Spring cleaning time
Spring has sprung, as they say. It’s a time to celebrate renewal, rebirth and the anticipation of new tidings to come. The spirit of the season — of casting off the past and preparing for the future — infuses people of all beliefs and faiths. Some honor the day of Passover, some pay respects to a risen Messiah and children across the country enjoy the pagan-inspired rituals of egg hunts and gift-bearing hares. The term “Easter” itself invokes the Anglo-Saxon goddess Ēostre, and the pre-Christian customs for honoring her employ icons that have persisted to the present day, such as rabbits, treats and decorated eggs. So in this season of fresh starts and spring cleaning, it’s a perfect time for job seekers to resurrect and revisit their resumes. With the spate of open jobs, hiring managers and MSPs are busier than ever filing positions. Designing the most compelling and attention-grabbing resume is the best way to get an invitation to the dance.
Hiring managers receive countless resume submissions and job applications for any given position. If you’re posting on a traditional job board, your odds of hearing anything back grow slimmer. Most boards receive 120 applications in a single week. By the time a vacancy has been filled, the hiring company has accumulated, on average, 250 applications.
Statistically, recruiters and hiring managers spend no more than six seconds deliberating on their “fit/no fit” determination — deciding whether you’re an ideal candidate who will innovate, produce and integrate well into an organization’s established business culture. And you may very well be the top talent they’re searching for. The problem is that your resume doesn’t illuminate the points you want to make. Typos, poor formatting, distracting fonts and slick designs will detract from your core skills and qualifications. If you don’t want your CV to end up in the slush pile or waste bin, keep it simple and get ready to cut out some fat.
Overly creative resumes may be overly distracting
The importance of showcasing your personal brand, your skills, your unique perspectives and your cultural fit to prospective employers is critical in the age of social media and social recruiting. Unfortunately, talented professionals can mistake cosmetics for compelling content when building their resume profiles. To take a lesson from social networks: brevity is the soul of wit. Say more, and emphasize only essential points, in less space. Here are the pitfalls of being too creative with your resume format.
- Visually stunning, yet generalized: According to a survey by The Creative Group, 40 percent of HR leaders and hiring executives found that glitzy resumes weren’t job-specific or relevant to the role. Each time you apply for a position, you should customize content and target details that align to the skills, experiences and missions of the companies you’re pursuing.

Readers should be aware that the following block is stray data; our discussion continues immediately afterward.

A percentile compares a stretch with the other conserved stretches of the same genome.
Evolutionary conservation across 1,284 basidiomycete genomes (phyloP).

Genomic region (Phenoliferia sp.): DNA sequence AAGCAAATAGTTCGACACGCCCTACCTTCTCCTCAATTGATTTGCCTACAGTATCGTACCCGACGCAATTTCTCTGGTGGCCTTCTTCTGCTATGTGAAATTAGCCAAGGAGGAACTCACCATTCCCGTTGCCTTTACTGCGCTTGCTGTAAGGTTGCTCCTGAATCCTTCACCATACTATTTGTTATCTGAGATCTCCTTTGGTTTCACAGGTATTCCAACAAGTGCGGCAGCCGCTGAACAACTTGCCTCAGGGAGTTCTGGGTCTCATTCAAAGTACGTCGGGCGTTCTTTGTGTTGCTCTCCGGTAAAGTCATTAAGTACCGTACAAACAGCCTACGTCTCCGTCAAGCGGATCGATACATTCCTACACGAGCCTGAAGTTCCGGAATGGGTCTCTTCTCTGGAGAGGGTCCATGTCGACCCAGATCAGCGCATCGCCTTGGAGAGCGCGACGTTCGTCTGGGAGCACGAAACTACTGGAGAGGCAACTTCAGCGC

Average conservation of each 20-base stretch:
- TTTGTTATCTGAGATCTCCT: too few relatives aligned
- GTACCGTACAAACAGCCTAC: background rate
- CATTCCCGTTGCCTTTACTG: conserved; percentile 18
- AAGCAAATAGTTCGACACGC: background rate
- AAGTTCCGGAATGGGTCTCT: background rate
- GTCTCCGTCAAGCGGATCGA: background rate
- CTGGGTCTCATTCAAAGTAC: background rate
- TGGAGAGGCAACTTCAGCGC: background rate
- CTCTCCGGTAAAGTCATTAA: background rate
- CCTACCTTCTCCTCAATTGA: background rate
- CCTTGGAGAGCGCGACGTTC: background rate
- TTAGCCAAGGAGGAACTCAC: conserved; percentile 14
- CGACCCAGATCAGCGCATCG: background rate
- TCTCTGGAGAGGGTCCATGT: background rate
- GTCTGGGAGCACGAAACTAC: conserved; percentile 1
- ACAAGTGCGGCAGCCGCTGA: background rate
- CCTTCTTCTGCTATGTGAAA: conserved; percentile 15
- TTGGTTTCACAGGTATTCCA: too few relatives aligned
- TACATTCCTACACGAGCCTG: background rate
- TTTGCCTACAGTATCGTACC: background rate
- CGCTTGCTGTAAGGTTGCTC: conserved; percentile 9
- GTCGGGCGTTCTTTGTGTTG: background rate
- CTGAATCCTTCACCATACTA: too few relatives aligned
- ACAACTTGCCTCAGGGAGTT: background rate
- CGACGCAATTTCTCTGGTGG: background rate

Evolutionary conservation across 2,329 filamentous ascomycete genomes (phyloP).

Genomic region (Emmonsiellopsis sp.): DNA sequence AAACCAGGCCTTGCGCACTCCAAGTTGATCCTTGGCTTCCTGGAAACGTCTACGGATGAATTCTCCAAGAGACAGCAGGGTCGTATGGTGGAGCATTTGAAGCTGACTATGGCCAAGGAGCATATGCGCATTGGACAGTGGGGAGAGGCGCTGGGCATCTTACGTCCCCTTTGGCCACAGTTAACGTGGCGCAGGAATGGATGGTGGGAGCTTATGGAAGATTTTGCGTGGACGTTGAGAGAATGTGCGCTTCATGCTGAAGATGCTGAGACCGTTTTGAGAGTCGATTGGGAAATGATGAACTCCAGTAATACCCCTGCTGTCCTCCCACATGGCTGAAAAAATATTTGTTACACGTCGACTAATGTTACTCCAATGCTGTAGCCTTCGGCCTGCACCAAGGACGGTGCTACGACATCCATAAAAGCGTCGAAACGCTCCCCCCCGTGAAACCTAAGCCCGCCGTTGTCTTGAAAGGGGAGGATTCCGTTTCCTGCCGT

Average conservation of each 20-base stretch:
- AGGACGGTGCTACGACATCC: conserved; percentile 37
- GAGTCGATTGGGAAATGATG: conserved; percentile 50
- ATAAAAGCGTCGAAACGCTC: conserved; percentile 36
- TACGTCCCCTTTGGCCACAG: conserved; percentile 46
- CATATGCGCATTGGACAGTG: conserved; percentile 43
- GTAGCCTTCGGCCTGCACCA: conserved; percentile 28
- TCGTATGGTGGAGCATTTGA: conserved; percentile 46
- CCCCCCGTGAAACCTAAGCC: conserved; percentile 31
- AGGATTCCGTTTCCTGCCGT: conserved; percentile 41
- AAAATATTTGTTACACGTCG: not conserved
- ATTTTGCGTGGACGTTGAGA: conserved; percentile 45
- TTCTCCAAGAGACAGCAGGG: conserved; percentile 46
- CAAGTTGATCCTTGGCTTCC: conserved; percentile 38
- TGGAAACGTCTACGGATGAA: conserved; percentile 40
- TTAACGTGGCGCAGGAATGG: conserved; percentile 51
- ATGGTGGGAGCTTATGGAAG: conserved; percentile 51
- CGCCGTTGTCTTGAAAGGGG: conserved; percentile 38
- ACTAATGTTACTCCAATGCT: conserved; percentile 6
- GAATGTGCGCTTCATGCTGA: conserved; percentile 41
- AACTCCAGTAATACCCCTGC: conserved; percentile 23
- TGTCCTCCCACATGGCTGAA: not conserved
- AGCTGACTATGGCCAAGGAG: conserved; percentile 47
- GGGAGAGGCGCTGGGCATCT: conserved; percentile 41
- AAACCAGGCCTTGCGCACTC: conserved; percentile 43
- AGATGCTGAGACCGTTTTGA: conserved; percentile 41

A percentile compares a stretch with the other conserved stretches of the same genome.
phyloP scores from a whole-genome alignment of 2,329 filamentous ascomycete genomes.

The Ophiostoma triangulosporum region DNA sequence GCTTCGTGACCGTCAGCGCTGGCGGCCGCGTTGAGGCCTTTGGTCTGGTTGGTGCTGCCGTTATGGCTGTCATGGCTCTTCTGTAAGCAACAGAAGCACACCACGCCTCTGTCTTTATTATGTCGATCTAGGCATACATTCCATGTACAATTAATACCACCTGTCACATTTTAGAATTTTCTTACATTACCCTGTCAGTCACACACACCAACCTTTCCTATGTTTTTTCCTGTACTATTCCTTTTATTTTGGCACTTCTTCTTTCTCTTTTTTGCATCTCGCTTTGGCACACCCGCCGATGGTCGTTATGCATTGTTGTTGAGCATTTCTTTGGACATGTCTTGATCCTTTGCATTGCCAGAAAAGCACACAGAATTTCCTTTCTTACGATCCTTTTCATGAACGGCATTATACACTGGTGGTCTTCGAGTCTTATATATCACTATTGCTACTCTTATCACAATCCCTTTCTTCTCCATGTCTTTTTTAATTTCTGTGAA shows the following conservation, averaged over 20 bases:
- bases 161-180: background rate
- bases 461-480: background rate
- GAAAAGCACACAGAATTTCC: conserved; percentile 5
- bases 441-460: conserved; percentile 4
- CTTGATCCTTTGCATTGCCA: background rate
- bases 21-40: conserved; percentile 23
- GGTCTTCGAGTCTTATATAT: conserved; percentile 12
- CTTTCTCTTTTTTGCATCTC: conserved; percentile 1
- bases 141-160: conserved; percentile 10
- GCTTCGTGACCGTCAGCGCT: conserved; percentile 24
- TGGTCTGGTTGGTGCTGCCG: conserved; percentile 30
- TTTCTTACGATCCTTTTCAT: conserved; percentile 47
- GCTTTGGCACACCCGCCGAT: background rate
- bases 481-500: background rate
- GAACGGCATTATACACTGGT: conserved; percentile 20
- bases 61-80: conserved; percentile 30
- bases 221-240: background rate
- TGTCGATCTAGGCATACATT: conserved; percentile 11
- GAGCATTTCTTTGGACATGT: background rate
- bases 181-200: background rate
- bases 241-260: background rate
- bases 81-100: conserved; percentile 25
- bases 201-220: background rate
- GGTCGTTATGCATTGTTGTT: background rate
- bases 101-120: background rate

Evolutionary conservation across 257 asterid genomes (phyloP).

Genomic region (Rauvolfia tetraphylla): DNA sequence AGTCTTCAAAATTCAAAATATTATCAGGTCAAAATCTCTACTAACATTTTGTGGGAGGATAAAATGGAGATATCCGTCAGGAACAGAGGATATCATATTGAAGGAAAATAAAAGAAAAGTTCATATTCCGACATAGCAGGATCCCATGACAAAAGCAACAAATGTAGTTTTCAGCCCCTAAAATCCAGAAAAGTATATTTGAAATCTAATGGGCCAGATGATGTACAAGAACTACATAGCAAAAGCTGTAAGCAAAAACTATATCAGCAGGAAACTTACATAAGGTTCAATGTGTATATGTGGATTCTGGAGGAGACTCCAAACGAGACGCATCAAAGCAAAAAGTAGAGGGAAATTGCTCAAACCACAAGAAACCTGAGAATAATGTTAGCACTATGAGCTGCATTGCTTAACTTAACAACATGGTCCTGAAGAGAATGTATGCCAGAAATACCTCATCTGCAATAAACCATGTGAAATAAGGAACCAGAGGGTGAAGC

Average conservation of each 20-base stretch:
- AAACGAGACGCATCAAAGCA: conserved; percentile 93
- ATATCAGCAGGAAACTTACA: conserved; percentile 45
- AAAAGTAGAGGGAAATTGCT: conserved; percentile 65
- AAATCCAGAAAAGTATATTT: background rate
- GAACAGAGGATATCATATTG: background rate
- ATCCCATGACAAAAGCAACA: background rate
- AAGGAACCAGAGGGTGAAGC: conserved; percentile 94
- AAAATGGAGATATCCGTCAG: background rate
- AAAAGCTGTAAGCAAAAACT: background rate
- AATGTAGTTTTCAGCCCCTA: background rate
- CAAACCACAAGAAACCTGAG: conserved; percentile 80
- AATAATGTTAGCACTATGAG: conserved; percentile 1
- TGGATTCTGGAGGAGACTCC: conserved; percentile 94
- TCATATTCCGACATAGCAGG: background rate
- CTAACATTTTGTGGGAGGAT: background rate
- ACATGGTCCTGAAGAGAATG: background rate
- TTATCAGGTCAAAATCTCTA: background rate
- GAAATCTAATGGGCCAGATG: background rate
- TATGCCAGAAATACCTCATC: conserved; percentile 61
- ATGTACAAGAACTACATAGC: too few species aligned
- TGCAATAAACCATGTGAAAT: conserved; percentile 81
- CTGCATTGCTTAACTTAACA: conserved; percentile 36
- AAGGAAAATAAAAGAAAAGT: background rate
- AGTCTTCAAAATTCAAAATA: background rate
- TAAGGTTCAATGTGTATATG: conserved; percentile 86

- Overwhelming: In the movie “Office Space,” one character who worked for a TGIF-type restaurant was continuously punished for not displaying enough “flair” on her uniform. Today, sporting too much flair is the offense. Hiring managers must move fast to conquer the mountains of CVs rising from their desks. A simply formatted, black-and-white resume with standard fonts will make their tasks much easier. Pie charts, infographics, colorful layouts and images will distract them from the information they need to see. If you’re applying for position where creativity, artistry or graphic design skills are paramount, include a separate portfolio of work samples.
- Fluffy and ridden with keywords: With six seconds to make an impression, you want to get to the meat of your resume. Irrelevant, inaccurate or indulgent details shift the reviewer’s focus away from the core skills and traits you want to spotlight. This occurs most often when you submit a generalized resume to each position. And although job boards parse resumes based on the identification of certain keywords, don’t sprinkle them so liberally throughout your resume that they supplant your individual voice and accomplishments.
Put down your pen and take out the shears — it’s time to prune your resume
Most resumes, recruiting leaders reveal, don’t stand out or capture the attention of hiring managers instantly. And they must. This year marks a new dawn for social recruiting, personal branding and interactive hiring processes. Innovation is what growing organizations stress as one of their biggest goals for new talent. And to innovate, traditions must be bucked. Revitalize your job search and your personal brand by trimming these sections from your resume.
Unless your situation is unique or dynamic — such as dramatic shift in roles or change of industries — you don’t need to state an objective. The hiring manager understands that your objective is to land this job. Instead, include a concise and engaging description of your top skills and accomplishments. And because job boards feed on keywords, you may consider adding a heading for keywords and list the most impactful: you appease the algorithms in the job boards and get them out of the way upfront so reviewers can focus entirely on your abilities, qualifications and skills.
Irrelevant work experience
Let’s say you’re an experienced and pioneering software developer, and you’ve been breaking ground for nearly a decade. Your seasonal job at Disneyland during high school won’t be impressing the recruiters at Google, unless the position requires you to stitch names on mouse ear hats. Stick to the most recent and relevant jobs you’ve held, which involved the skills of the new role.